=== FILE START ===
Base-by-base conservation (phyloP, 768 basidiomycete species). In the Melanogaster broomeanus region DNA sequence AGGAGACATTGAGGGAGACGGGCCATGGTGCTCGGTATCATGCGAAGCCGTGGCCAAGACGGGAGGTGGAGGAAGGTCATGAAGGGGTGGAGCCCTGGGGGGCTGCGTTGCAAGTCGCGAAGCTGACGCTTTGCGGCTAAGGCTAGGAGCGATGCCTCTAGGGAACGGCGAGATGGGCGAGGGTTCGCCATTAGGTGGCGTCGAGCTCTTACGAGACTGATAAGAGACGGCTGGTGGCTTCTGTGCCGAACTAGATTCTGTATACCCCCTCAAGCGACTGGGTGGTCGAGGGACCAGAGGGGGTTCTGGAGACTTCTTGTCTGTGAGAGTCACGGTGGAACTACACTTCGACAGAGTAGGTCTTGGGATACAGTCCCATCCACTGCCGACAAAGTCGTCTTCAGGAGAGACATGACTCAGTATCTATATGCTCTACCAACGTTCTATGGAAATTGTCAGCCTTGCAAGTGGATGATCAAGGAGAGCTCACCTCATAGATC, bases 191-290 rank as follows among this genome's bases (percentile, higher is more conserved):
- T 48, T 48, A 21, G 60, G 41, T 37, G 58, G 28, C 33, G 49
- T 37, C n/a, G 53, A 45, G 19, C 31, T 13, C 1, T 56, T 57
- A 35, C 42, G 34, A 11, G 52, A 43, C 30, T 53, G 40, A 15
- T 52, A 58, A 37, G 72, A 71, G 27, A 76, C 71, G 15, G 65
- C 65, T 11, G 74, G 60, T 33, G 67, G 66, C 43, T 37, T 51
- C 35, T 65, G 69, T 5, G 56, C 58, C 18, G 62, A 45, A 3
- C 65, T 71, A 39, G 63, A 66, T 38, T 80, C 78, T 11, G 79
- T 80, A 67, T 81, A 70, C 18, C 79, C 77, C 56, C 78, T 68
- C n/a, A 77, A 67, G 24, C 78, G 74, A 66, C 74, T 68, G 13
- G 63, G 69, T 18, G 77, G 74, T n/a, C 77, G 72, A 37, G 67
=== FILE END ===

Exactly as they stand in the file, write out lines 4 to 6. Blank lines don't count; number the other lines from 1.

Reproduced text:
- A 35, C 42, G 34, A 11, G 52, A 43, C 30, T 53, G 40, A 15
- T 52, A 58, A 37, G 72, A 71, G 27, A 76, C 71, G 15, G 65
- C 65, T 11, G 74, G 60, T 33, G 67, G 66, C 43, T 37, T 51